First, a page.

Currently in Jamaica you can ride a motor cycle with just a learner permit; many Jamaica just get that and never bother to upgrade to a General Driver's License as pointed out in the article “Motorcyclists using Learners Licence indefinitely”, published Tuesday, February 08, 2011 by Alicia Dunkley, The Jamaica Observer

Since February 2015 there has been much said by the GOJ (Government of Jamaica) about the lack of training and proper licensing and the non-use of helmets by motorcyclists as noted in the article “Clampdown on motorcyclists”, Thursday, February 19, 2015 by Alphea Saunders, Senior staff reporter, The Jamaica Observer.

Motorcycles are slowly becoming a very popular form of transportation in Jamaica. The Road Traffic Act allows any Jamaican to operate a provisional driver's license i.e. Learners in order to operate a motor Vehicle as long as a licensed driver is along for the ride to supervise you while on the road.

Oddly, this provision doesn’t apply to motorcyclists, possible because at the time when the law was written, the lawlords felt it pointless for a pillion rider acting as your instructor to give you instruction while holding on for dear life.

Lads, normally when training persons to ride as motorcycle, the motorcyclists are usually accompanied by a licensed driver on his motorcycle separate and apart for the motorcyclist.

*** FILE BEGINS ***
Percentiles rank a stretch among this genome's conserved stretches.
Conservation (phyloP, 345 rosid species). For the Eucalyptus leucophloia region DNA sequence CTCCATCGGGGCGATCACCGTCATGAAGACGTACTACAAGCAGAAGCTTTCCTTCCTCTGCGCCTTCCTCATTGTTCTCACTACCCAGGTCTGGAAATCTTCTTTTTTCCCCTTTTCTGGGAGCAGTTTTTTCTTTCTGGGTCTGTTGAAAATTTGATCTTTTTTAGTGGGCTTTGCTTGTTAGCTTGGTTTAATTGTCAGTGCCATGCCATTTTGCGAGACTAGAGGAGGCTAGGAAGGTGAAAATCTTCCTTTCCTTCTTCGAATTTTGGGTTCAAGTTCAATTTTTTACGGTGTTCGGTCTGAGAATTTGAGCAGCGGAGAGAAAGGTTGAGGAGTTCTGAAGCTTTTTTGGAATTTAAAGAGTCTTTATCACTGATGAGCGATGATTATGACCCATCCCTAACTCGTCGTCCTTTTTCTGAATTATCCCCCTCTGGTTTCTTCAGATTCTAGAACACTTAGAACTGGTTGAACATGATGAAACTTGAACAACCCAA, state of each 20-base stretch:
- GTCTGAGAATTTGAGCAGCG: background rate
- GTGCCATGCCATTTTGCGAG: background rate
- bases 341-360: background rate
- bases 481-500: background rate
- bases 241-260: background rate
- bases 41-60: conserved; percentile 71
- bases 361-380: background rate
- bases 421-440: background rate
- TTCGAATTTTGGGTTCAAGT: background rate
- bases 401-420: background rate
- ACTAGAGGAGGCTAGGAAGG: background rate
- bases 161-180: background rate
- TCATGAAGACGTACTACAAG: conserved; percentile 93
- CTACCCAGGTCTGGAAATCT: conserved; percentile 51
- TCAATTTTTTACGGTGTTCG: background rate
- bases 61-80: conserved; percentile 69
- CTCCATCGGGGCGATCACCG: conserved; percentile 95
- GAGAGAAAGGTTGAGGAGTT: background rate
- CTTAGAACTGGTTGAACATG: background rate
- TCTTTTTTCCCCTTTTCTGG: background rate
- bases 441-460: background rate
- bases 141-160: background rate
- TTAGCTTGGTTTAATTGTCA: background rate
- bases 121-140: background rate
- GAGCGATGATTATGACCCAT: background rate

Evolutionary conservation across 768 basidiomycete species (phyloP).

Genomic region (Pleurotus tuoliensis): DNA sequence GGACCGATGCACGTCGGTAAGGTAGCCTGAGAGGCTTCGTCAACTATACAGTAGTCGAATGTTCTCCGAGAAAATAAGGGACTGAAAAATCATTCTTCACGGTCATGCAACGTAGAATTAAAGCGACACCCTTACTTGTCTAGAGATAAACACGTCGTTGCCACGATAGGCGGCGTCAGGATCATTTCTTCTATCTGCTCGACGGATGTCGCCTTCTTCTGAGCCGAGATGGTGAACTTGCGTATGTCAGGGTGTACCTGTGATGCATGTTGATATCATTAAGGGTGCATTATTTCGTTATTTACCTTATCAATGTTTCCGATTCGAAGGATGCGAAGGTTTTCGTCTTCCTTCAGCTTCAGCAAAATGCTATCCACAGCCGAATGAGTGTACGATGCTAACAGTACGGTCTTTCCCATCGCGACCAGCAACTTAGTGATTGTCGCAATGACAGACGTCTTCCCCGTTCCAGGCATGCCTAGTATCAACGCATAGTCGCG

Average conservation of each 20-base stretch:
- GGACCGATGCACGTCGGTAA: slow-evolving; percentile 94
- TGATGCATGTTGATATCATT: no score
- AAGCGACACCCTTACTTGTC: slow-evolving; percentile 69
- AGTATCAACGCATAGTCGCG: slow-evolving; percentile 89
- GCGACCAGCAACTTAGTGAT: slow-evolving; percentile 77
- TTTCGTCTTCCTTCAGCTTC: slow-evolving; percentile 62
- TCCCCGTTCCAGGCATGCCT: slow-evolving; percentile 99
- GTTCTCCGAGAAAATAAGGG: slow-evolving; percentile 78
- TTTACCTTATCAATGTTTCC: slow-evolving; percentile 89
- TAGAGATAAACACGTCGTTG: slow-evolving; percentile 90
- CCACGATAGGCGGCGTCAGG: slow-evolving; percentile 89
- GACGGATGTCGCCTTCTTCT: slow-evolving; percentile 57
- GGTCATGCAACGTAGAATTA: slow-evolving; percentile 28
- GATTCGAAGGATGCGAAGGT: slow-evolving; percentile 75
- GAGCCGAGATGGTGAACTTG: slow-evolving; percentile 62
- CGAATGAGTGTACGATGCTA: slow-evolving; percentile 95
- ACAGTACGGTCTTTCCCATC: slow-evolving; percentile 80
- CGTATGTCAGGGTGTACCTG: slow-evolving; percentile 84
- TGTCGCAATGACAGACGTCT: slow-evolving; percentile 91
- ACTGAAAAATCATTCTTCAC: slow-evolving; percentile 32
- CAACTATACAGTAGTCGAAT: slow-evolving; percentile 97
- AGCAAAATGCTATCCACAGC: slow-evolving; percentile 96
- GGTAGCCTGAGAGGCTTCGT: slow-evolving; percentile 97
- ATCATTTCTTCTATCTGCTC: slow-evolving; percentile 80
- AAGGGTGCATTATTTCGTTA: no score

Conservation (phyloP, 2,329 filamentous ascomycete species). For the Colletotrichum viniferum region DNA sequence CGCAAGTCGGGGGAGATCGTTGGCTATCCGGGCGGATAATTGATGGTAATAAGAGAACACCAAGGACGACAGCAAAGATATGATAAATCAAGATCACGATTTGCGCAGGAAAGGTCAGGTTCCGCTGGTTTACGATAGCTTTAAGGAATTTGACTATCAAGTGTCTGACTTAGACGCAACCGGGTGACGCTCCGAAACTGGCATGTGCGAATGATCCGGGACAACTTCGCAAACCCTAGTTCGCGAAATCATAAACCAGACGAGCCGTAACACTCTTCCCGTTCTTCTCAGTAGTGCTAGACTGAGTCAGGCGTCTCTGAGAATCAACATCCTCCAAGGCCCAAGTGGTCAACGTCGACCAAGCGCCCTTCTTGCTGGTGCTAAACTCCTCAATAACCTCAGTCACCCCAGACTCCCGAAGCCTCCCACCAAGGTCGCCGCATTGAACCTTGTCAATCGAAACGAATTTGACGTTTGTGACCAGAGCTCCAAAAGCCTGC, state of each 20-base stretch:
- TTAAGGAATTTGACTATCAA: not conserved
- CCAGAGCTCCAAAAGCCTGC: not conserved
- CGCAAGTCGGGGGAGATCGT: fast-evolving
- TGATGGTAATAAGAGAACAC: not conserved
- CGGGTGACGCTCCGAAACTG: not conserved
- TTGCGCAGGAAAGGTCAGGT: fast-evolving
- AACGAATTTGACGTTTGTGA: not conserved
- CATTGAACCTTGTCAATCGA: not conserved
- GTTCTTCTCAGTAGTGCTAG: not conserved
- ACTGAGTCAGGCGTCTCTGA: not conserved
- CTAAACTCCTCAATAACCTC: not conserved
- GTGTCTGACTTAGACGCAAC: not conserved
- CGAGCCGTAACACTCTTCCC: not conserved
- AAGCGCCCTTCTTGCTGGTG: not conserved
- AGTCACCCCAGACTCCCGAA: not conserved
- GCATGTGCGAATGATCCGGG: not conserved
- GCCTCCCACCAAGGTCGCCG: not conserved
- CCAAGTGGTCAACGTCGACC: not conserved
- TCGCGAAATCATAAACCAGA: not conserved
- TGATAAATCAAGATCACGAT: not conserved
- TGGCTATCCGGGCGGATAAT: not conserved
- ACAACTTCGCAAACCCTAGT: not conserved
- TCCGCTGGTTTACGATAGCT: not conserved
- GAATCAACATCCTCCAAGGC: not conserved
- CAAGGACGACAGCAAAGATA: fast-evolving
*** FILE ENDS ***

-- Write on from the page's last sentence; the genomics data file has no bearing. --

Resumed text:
Hence, once can see the impracticality of having a provision in the Road Traffic Act for motorcyclists to have their instructor riding along with them!

Motorcycles need Licensing - Road Traffic Act also needs to address Motorized Bicycles and Electric Bikes

Still, the Motorcyclists are suppose to be licensed, not just riding around using their learners as argued by Minister without portfolio in the Ministry of Transport, Works and Housing, Dr Morais Guy in the article “Motorcycle licence clampdown a good move”, published Friday, February 20, 2015, The Jamaica Observer

Even St Elizabeth Police Division Superintendent of Police Lanford Salmon wants the Road Traffic Act to be changed to force motorcyclists to be licensed in order to ride as reported in the article “Senior cop wants law review to curb motorcycle deaths”, published Thursday, August 13, 2015 , The Jamaica Observer.